Just when you thought it couldn’t get any worse for the Carolina Panthers in 2018 – well, it didn’t.
Instead, the Panthers ended a bitter season on a sweet note Sunday, whipping the New Orleans Saints 33-14. So Carolina finished 7-9, avoided an eight-game losing streak to close 2018 but also worsened its draft position by beating a New Orleans team that sat out Drew Brees and Alvin Kamara to rest them for the playoffs.
It was a weird finish to what has been a weird year, a “Where has that been?” slap in the face for a team that hadn’t awoken for nearly two months.
“The big questions that will linger for us is ‘What if? What if? What if?’” head coach Ron Rivera said afterward. “I get that part of it.”
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Carolina finally won a game when winning a game no longer mattered. The game was completely meaningless for playoff seeding but quite meaningful for players like undrafted rookie quarterback Kyle Allen.
Allen accounted for three touchdowns and threw a 53-yard strike on one of them to wide receiver Curtis Samuel. He looked to me very much like the guy who should be backing up Cam Newton in 2019.
That 2019 team will almost certainly be coached by Rivera, who said he felt “very good” about his chances of returning after multiple conversations with new owner David Tepper.
Rivera sounded like a man who’s been unofficially told he will return for season No. 9. I think that’s ultimately the right call, but the Panthers have so much work to do in the offseason to avoid another disappointment like this one. They need a rejuvenated offensive line, another edge rusher and a playmaking safety, just for starters.
And if the Panthers disintegrate like this once again in 2019, then you can’t give Rivera another mulligan. In that case, he and general manager Marty Hurney would both need to exit, stage right.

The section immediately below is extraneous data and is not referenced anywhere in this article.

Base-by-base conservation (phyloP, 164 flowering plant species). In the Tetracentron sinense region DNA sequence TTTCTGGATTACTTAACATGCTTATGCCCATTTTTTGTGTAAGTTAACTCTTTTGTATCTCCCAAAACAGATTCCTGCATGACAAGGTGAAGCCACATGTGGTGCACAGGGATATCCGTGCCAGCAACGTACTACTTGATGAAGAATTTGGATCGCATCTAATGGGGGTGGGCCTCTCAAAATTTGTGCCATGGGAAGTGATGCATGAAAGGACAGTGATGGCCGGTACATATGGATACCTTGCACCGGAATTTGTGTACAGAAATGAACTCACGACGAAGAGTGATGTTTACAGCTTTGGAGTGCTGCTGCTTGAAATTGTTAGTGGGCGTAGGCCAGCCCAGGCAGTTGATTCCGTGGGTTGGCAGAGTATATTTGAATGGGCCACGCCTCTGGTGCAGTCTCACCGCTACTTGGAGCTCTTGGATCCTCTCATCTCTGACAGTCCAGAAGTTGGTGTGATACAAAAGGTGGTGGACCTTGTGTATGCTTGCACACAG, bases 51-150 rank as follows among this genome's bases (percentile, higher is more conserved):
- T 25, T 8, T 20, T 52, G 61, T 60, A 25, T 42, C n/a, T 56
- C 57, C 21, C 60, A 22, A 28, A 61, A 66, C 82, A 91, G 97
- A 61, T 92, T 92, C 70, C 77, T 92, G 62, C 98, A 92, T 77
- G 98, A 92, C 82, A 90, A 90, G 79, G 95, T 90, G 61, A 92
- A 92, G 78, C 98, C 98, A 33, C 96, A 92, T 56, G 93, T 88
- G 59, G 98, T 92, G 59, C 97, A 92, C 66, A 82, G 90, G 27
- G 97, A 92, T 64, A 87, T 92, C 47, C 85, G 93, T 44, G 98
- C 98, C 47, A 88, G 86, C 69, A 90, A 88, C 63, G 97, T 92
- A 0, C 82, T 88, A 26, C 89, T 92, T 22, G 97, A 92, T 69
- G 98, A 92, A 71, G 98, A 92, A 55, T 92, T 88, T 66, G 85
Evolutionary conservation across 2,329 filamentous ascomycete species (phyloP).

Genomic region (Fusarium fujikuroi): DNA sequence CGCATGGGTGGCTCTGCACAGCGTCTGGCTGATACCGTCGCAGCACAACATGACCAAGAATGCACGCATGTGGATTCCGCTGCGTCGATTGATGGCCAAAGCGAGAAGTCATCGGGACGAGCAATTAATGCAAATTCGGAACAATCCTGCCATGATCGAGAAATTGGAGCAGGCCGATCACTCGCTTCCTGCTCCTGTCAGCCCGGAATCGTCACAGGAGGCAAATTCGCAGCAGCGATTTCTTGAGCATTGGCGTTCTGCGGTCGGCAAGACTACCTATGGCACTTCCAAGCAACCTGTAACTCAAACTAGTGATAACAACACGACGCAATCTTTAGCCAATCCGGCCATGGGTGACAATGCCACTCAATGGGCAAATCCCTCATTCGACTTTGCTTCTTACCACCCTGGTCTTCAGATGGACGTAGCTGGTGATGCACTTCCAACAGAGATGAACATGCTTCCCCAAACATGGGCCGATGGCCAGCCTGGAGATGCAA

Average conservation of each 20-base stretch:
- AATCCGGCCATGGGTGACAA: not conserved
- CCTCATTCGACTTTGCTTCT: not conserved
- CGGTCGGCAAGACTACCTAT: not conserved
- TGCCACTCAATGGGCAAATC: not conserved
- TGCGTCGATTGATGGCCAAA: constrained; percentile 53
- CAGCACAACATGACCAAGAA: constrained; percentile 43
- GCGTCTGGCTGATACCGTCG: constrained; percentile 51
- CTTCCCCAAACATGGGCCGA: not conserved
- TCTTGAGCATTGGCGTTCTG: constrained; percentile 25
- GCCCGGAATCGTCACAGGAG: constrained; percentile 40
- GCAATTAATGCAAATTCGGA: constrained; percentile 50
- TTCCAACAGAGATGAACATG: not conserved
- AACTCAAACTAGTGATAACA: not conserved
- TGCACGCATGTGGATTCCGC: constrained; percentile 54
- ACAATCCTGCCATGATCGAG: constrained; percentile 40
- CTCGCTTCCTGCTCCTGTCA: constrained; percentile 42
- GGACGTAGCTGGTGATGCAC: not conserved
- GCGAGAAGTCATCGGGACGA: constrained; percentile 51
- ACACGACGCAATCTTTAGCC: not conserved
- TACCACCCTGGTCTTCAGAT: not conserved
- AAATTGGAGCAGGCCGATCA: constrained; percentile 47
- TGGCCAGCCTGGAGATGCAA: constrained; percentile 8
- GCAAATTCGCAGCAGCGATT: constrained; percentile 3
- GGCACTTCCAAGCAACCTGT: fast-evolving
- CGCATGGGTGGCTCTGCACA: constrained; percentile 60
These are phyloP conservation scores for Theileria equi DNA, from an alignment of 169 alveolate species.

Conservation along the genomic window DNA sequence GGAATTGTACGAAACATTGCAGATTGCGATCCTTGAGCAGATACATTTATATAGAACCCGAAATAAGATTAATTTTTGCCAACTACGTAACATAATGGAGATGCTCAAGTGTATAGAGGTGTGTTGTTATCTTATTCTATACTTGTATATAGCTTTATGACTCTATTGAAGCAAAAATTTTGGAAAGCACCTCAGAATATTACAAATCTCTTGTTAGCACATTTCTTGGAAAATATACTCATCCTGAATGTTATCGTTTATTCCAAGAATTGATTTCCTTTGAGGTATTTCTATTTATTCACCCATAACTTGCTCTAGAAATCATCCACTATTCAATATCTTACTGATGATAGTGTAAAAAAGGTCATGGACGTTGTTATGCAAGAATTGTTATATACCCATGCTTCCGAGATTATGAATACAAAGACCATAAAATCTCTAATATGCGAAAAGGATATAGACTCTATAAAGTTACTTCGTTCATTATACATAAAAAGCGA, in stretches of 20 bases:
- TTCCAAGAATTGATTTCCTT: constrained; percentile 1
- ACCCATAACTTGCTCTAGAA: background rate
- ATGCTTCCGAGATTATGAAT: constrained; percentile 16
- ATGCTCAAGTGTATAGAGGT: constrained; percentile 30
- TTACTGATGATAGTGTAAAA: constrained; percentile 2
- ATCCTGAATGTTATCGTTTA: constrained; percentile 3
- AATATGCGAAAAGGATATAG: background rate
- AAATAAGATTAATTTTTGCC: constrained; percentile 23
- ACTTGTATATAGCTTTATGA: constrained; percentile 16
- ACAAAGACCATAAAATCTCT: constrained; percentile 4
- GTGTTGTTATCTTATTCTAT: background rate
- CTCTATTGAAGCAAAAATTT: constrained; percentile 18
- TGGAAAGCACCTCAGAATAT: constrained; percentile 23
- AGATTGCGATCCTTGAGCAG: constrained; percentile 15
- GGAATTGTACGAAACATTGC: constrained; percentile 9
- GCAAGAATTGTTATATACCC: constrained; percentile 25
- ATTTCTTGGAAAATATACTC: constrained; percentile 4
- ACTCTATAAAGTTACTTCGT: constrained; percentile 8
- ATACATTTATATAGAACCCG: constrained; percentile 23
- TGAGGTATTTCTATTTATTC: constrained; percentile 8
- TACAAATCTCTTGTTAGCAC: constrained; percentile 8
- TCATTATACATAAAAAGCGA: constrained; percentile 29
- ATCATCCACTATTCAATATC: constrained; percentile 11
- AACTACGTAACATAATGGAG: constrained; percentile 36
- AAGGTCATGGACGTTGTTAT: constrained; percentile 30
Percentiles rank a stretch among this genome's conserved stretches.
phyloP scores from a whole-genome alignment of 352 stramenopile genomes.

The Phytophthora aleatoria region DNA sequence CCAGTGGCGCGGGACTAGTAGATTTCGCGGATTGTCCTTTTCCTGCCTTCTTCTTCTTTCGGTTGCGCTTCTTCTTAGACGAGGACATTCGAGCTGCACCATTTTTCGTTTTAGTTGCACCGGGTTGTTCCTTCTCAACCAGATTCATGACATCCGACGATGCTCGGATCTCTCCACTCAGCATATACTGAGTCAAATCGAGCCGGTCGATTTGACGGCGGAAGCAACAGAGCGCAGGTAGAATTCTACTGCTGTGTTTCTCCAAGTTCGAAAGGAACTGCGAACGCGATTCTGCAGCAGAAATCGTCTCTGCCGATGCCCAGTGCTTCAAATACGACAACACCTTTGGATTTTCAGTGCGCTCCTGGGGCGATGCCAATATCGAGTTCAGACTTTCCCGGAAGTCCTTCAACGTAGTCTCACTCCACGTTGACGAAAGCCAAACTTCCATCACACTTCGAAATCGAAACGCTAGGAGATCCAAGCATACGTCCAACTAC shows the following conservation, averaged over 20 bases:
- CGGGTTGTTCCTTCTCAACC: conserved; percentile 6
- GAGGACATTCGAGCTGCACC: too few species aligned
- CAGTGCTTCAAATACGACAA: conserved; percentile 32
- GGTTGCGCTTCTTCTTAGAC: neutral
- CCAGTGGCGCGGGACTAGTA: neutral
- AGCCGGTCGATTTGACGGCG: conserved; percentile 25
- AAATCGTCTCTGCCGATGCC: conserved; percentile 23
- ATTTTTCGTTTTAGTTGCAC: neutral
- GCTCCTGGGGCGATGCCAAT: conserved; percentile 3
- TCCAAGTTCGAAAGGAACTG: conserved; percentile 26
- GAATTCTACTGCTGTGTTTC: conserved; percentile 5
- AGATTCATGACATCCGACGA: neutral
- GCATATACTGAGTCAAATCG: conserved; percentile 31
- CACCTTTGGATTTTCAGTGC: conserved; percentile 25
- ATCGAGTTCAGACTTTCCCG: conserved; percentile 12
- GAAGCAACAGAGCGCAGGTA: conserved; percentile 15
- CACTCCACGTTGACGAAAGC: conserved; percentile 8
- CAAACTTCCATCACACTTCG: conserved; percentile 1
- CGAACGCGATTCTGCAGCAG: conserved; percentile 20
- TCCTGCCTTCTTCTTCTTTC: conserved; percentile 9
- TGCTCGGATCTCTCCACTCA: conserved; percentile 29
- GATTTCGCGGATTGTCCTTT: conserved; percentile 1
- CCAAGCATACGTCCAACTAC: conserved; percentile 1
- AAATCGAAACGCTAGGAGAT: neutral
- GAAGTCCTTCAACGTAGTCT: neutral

As with every NFL season, the finality is somewhat startling. Center Ryan Kalil played for the last time in a Panthers uniform and stayed out there for every offensive snap, even when it was just Garrett Gilbert handing off to Travaris Cadet.
Defensive end Julius Peppers surely finished up his Panthers career, too, although the future hall of famer didn’t speak to the media afterward to confirm this (Rivera, though, said the win was “probably the best way to send Ryan and Pep off on their way”).
Linebacker Thomas Davis would like to come back, but the Panthers will have to think twice about doing that unless the price is really low.
And wide receiver Devin Funchess didn’t even play on what had to be the final Sunday of his Panthers career. Rivera made Funchess inactive, and Carolina obviously will move on from the last remnant of the “big and slow” Kelvin Benjamin-Funchess era at wide receiver.
Like so many Panthers games this season, this one was completely unpredictable. Carolina led 23-0 at halftime and scored on all four first-half possessions — and most of that was against New Orleans’ first team on defense.
“I’m overly irritated about it,” Saints defensive end Cameron Jordan said.
“We can spin it any way we want to,” said New Orleans coach Sean Payton, whose Saints finished the season 13-3 but were shut out at home in the first half for the first time in 17 years. “We didn’t play well.”
Allen, in the meantime, was pretty spectacular. With another former undrafted quarterback watching from the stands in Jake Delhomme, Allen played turnover-free football and ran for one score while throwing for two more.
“He was calm, cool and collected,” wide receiver DJ Moore said of Allen, who spent seven weeks of this season at his parents’ house, hoping for NFL work and trying to convince former high school teammates to go throw the football around with him on a local soccer field.
The Panthers signed Allen to the active roster as a backup to their backup (Taylor Heinicke), and then Allen became the quarterback by default this past week when Heinicke got hurt last Sunday.
Allen missed on a few throws, but in general he looked poised. He completely outplayed Saints backup Teddy Bridgewater, who couldn’t get his team into the end zone until the fourth quarter.
So it was a feel-good Sunday in a feel-bad season. The Panthers did everything right, seemed to get the benefit of every officiating call and sent Kalil and a number of other Panthers gently into the good night.
It didn’t make up for those seven losses in a row, of course. It didn’t answer those “What if” questions. It didn’t change the tone for a season that history will always regard as a disappointment.
For three hours, though — for a Panthers team and a fan base that hadn’t seen a win since Nov. 4 — it was pretty nice.